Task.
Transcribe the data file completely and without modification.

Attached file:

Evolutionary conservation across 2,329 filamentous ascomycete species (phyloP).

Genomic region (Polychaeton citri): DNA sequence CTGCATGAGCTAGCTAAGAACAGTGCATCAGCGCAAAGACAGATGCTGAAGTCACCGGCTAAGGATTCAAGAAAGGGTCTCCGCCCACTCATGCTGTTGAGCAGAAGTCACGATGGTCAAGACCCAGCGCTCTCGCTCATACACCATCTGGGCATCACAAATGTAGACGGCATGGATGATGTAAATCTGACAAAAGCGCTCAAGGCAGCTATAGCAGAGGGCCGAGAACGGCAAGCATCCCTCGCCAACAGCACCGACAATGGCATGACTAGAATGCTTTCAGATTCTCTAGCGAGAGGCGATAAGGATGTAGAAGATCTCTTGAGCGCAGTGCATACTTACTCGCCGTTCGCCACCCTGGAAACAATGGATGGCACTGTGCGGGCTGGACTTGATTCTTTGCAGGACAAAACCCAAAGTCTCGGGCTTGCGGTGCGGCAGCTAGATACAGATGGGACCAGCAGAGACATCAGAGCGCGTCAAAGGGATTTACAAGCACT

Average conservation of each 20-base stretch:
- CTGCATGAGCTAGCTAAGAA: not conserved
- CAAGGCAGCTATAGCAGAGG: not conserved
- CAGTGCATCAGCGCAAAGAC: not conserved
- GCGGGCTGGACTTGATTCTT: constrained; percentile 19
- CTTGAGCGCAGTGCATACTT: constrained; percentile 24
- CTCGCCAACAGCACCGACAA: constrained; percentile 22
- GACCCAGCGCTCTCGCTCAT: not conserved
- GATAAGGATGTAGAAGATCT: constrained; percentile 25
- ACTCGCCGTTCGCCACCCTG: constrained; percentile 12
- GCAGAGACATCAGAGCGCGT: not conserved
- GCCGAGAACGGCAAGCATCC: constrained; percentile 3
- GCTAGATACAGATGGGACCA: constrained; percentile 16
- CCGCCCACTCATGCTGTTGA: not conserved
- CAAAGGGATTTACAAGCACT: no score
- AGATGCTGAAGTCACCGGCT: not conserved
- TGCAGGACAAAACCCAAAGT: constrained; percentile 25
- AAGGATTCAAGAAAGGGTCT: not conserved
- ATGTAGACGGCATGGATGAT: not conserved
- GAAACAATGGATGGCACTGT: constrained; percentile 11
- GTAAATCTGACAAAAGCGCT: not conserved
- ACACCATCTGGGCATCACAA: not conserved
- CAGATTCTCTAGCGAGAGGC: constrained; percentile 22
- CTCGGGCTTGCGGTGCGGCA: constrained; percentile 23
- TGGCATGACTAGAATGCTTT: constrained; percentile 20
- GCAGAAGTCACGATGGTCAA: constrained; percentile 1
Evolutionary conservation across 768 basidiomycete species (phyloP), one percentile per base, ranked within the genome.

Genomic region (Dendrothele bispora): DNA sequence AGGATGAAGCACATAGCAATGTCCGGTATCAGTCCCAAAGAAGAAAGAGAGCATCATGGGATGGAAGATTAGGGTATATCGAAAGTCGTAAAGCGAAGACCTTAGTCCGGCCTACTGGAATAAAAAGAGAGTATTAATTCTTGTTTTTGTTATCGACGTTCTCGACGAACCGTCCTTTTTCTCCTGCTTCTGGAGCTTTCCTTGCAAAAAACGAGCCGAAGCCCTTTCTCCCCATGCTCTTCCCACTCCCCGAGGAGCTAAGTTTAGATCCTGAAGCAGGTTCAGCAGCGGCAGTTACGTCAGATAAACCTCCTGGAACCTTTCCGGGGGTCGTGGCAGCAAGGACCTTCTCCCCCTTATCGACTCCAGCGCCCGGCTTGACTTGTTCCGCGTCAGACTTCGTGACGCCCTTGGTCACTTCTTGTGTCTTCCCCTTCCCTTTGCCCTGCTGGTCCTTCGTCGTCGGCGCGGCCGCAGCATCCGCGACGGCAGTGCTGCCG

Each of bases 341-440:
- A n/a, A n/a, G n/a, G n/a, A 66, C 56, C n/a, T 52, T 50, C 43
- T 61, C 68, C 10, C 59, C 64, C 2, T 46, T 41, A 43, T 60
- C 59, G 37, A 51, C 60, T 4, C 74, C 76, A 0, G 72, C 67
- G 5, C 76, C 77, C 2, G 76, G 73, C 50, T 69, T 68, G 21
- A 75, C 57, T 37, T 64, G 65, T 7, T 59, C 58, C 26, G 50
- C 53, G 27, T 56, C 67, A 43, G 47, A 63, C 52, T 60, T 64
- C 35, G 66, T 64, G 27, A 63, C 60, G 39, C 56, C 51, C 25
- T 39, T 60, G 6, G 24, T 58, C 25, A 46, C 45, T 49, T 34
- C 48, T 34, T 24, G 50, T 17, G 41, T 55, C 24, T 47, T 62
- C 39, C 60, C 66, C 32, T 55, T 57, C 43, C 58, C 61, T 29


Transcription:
Evolutionary conservation across 2,329 filamentous ascomycete species (phyloP).

Genomic region (Polychaeton citri): DNA sequence CTGCATGAGCTAGCTAAGAACAGTGCATCAGCGCAAAGACAGATGCTGAAGTCACCGGCTAAGGATTCAAGAAAGGGTCTCCGCCCACTCATGCTGTTGAGCAGAAGTCACGATGGTCAAGACCCAGCGCTCTCGCTCATACACCATCTGGGCATCACAAATGTAGACGGCATGGATGATGTAAATCTGACAAAAGCGCTCAAGGCAGCTATAGCAGAGGGCCGAGAACGGCAAGCATCCCTCGCCAACAGCACCGACAATGGCATGACTAGAATGCTTTCAGATTCTCTAGCGAGAGGCGATAAGGATGTAGAAGATCTCTTGAGCGCAGTGCATACTTACTCGCCGTTCGCCACCCTGGAAACAATGGATGGCACTGTGCGGGCTGGACTTGATTCTTTGCAGGACAAAACCCAAAGTCTCGGGCTTGCGGTGCGGCAGCTAGATACAGATGGGACCAGCAGAGACATCAGAGCGCGTCAAAGGGATTTACAAGCACT

Average conservation of each 20-base stretch:
- CTGCATGAGCTAGCTAAGAA: not conserved
- CAAGGCAGCTATAGCAGAGG: not conserved
- CAGTGCATCAGCGCAAAGAC: not conserved
- GCGGGCTGGACTTGATTCTT: constrained; percentile 19
- CTTGAGCGCAGTGCATACTT: constrained; percentile 24
- CTCGCCAACAGCACCGACAA: constrained; percentile 22
- GACCCAGCGCTCTCGCTCAT: not conserved
- GATAAGGATGTAGAAGATCT: constrained; percentile 25
- ACTCGCCGTTCGCCACCCTG: constrained; percentile 12
- GCAGAGACATCAGAGCGCGT: not conserved
- GCCGAGAACGGCAAGCATCC: constrained; percentile 3
- GCTAGATACAGATGGGACCA: constrained; percentile 16
- CCGCCCACTCATGCTGTTGA: not conserved
- CAAAGGGATTTACAAGCACT: no score
- AGATGCTGAAGTCACCGGCT: not conserved
- TGCAGGACAAAACCCAAAGT: constrained; percentile 25
- AAGGATTCAAGAAAGGGTCT: not conserved
- ATGTAGACGGCATGGATGAT: not conserved
- GAAACAATGGATGGCACTGT: constrained; percentile 11
- GTAAATCTGACAAAAGCGCT: not conserved
- ACACCATCTGGGCATCACAA: not conserved
- CAGATTCTCTAGCGAGAGGC: constrained; percentile 22
- CTCGGGCTTGCGGTGCGGCA: constrained; percentile 23
- TGGCATGACTAGAATGCTTT: constrained; percentile 20
- GCAGAAGTCACGATGGTCAA: constrained; percentile 1
Evolutionary conservation across 768 basidiomycete species (phyloP), one percentile per base, ranked within the genome.

Genomic region (Dendrothele bispora): DNA sequence AGGATGAAGCACATAGCAATGTCCGGTATCAGTCCCAAAGAAGAAAGAGAGCATCATGGGATGGAAGATTAGGGTATATCGAAAGTCGTAAAGCGAAGACCTTAGTCCGGCCTACTGGAATAAAAAGAGAGTATTAATTCTTGTTTTTGTTATCGACGTTCTCGACGAACCGTCCTTTTTCTCCTGCTTCTGGAGCTTTCCTTGCAAAAAACGAGCCGAAGCCCTTTCTCCCCATGCTCTTCCCACTCCCCGAGGAGCTAAGTTTAGATCCTGAAGCAGGTTCAGCAGCGGCAGTTACGTCAGATAAACCTCCTGGAACCTTTCCGGGGGTCGTGGCAGCAAGGACCTTCTCCCCCTTATCGACTCCAGCGCCCGGCTTGACTTGTTCCGCGTCAGACTTCGTGACGCCCTTGGTCACTTCTTGTGTCTTCCCCTTCCCTTTGCCCTGCTGGTCCTTCGTCGTCGGCGCGGCCGCAGCATCCGCGACGGCAGTGCTGCCG

Each of bases 341-440:
- A n/a, A n/a, G n/a, G n/a, A 66, C 56, C n/a, T 52, T 50, C 43
- T 61, C 68, C 10, C 59, C 64, C 2, T 46, T 41, A 43, T 60
- C 59, G 37, A 51, C 60, T 4, C 74, C 76, A 0, G 72, C 67
- G 5, C 76, C 77, C 2, G 76, G 73, C 50, T 69, T 68, G 21
- A 75, C 57, T 37, T 64, G 65, T 7, T 59, C 58, C 26, G 50
- C 53, G 27, T 56, C 67, A 43, G 47, A 63, C 52, T 60, T 64
- C 35, G 66, T 64, G 27, A 63, C 60, G 39, C 56, C 51, C 25
- T 39, T 60, G 6, G 24, T 58, C 25, A 46, C 45, T 49, T 34
- C 48, T 34, T 24, G 50, T 17, G 41, T 55, C 24, T 47, T 62
- C 39, C 60, C 66, C 32, T 55, T 57, C 43, C 58, C 61, T 29